The term „facet syndrome“ was introduced by Ghormley1 in 1933. Shealy2 proposed the use of percutaneous thermocoagulation for the denervation of facet joints in 1976. Based on this technique, Charles Ray and Nikolai Bogduk3,4 introduced radiofrequency neurolysis of the ramus medialis. In 1997, studies by Dreyfuss5 scientifically proved that targeted neurolysis of the ramus medialis can be used to treat pain emanating from the facet joint. The approach of endoscopically controlled radiofrequency facet joint denervation is likely to produce long-lasting pain relief6.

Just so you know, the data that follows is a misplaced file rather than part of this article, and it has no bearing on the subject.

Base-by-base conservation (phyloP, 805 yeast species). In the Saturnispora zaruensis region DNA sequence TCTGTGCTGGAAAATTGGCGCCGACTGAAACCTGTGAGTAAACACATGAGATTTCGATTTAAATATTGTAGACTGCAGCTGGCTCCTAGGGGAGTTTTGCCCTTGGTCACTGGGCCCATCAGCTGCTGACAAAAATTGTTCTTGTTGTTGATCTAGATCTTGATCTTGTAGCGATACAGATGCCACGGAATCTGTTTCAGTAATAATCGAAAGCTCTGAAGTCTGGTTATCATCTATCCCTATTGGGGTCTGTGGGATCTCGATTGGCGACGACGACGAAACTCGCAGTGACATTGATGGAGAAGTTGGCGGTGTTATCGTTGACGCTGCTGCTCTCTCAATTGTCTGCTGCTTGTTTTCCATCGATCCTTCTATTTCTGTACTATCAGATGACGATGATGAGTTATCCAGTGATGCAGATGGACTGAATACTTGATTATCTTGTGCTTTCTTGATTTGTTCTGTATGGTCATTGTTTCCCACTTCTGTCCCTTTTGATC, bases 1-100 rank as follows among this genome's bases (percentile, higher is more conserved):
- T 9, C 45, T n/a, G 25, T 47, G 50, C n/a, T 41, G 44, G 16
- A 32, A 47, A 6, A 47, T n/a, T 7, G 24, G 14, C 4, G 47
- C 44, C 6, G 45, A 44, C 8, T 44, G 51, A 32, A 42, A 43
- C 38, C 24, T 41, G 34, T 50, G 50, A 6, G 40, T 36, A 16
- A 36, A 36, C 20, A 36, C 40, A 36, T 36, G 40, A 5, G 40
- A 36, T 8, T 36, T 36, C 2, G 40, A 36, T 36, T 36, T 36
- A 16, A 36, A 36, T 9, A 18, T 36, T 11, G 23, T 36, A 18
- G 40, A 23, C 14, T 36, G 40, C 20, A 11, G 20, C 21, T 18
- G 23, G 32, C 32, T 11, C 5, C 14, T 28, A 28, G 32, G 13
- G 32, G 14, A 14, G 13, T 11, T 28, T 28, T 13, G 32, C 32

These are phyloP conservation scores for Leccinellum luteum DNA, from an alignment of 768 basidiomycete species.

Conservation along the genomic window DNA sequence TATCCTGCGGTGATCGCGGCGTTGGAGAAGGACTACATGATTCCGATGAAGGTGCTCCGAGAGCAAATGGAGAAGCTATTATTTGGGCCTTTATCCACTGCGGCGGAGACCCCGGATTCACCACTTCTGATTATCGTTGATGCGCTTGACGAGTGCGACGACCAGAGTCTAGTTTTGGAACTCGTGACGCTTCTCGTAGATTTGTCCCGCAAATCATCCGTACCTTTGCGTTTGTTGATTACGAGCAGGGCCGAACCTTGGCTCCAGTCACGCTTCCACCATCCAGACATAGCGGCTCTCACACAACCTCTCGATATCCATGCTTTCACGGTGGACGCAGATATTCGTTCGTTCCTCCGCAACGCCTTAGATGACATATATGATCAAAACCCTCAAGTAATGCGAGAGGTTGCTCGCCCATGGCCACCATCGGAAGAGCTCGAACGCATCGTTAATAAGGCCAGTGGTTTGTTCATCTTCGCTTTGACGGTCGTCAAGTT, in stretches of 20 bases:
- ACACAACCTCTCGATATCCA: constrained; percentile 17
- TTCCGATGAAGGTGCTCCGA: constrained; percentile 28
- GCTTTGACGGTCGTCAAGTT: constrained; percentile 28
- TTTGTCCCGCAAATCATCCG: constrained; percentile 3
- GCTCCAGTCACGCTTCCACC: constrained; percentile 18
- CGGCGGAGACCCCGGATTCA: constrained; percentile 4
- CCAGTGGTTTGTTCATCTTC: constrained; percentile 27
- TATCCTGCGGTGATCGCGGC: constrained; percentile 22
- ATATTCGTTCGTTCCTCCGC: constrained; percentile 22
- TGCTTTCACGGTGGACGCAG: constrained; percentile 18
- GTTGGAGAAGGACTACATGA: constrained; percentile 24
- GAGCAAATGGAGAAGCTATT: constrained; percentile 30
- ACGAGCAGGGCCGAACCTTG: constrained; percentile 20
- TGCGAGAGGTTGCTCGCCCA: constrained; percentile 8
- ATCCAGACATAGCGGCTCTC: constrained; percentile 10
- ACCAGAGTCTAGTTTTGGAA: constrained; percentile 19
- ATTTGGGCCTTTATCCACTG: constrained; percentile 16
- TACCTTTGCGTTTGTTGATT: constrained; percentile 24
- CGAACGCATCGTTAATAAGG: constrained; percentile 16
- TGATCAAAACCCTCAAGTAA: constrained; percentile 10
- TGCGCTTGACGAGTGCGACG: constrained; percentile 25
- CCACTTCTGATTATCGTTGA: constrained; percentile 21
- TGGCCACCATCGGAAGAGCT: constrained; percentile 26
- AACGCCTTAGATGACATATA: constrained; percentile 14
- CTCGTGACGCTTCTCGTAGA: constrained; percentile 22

Endoscopic facet joint denervation (rhizotomy)
MultiZYTE® RT can be used for several diagnostic and therapeutic procedures on the spine. These include periradicular therapy (PRT) and facet joint block. All surgery to the spine, including facet joint treatment, must be carefully prepared with a clinical diagnosis, magnetic resonance imaging (MRI) and/or computed tomography (CR), and various conventional X-ray images. Facet joint infiltration provides final verification of the facet joint level generating the pain. If pain stops after infiltration with painkillers, the corresponding nerve branch can be denervated using radiofrequency.